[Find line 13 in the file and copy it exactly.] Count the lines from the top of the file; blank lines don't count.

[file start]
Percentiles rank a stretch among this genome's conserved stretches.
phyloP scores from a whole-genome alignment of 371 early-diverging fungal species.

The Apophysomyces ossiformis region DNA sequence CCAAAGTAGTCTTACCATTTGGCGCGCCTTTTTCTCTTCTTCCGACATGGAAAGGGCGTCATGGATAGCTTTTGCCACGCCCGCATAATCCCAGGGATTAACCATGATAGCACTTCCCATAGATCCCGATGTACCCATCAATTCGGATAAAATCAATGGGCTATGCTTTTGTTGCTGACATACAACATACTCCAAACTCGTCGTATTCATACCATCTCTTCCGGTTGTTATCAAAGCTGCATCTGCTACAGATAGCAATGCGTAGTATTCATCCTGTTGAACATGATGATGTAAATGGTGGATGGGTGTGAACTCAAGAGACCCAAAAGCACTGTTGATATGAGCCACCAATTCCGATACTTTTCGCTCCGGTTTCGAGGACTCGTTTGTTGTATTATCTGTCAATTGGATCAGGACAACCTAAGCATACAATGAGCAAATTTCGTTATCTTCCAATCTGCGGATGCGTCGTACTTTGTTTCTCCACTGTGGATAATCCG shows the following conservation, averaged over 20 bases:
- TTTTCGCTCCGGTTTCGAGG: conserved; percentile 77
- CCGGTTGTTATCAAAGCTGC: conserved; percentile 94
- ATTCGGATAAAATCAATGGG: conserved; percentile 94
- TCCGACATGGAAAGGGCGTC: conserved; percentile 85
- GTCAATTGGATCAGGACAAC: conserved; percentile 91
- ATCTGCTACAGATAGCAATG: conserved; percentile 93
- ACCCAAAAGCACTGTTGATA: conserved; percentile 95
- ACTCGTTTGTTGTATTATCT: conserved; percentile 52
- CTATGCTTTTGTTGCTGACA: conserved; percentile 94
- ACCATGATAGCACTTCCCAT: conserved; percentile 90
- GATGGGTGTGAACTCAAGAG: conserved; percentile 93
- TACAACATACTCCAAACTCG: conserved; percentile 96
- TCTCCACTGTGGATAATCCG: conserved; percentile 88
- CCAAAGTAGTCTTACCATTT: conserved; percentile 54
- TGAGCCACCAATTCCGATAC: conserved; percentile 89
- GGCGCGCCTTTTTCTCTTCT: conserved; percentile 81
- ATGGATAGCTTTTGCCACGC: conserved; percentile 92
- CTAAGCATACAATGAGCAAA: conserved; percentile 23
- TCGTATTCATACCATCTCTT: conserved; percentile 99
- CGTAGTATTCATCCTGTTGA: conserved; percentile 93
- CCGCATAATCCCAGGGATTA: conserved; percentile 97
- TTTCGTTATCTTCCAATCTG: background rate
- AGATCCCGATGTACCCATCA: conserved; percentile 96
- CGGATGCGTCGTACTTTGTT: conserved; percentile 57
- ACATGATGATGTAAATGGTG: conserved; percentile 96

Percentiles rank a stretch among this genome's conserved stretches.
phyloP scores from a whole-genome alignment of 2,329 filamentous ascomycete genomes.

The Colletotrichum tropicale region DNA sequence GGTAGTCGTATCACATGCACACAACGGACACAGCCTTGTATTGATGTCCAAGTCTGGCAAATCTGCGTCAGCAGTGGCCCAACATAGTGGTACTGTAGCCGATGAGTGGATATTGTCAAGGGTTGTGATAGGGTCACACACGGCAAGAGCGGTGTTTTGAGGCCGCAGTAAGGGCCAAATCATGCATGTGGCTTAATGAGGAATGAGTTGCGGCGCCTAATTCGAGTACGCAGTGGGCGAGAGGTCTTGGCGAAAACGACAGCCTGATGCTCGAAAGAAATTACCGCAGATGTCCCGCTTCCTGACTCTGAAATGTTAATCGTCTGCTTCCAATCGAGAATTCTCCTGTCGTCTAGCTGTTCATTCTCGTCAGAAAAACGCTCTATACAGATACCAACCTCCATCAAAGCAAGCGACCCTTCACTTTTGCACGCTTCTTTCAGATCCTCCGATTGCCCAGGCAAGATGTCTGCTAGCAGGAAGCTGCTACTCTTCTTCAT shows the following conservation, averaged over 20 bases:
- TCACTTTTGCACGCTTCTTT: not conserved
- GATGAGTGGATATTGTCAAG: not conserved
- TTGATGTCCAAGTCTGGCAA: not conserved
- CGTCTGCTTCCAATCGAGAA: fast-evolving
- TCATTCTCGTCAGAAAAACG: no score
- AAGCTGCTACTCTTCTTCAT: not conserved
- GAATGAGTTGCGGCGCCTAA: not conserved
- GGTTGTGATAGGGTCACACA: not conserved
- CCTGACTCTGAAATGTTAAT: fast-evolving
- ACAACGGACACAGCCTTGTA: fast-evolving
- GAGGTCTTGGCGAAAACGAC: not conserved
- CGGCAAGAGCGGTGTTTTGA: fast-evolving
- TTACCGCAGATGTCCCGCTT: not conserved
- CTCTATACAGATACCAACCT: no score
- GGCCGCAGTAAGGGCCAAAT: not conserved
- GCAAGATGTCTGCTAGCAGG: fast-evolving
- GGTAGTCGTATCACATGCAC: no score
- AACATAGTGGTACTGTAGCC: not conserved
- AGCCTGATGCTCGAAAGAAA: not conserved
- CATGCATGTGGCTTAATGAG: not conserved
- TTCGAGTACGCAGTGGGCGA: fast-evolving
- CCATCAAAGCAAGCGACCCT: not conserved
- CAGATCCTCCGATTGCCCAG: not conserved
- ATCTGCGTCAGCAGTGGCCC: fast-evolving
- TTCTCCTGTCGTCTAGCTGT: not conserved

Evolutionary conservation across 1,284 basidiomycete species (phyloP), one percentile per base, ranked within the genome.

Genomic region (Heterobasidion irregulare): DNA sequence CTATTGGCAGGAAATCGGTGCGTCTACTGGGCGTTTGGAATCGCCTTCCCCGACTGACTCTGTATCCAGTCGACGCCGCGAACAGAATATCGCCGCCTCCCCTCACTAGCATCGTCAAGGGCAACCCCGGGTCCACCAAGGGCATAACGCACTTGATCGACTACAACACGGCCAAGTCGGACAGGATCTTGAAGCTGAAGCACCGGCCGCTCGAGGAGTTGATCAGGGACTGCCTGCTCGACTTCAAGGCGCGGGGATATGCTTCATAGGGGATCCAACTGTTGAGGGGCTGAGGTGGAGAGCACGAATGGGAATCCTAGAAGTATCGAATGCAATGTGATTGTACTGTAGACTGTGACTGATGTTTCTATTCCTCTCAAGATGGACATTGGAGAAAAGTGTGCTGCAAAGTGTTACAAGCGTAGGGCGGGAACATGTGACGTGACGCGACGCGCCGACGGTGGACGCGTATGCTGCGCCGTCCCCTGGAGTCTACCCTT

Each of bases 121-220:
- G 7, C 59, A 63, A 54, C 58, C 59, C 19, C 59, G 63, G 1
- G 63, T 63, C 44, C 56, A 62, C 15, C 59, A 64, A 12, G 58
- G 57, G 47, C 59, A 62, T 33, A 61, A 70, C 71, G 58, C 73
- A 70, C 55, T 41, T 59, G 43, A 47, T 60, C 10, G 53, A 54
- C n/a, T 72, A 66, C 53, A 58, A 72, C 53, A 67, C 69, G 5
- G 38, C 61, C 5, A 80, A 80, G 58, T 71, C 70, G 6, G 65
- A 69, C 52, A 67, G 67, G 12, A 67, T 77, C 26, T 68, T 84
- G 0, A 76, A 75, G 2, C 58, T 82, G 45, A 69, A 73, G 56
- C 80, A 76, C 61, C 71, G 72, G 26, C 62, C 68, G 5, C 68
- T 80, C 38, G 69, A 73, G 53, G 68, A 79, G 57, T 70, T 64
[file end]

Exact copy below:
- ACCATGATAGCACTTCCCAT: conserved; percentile 90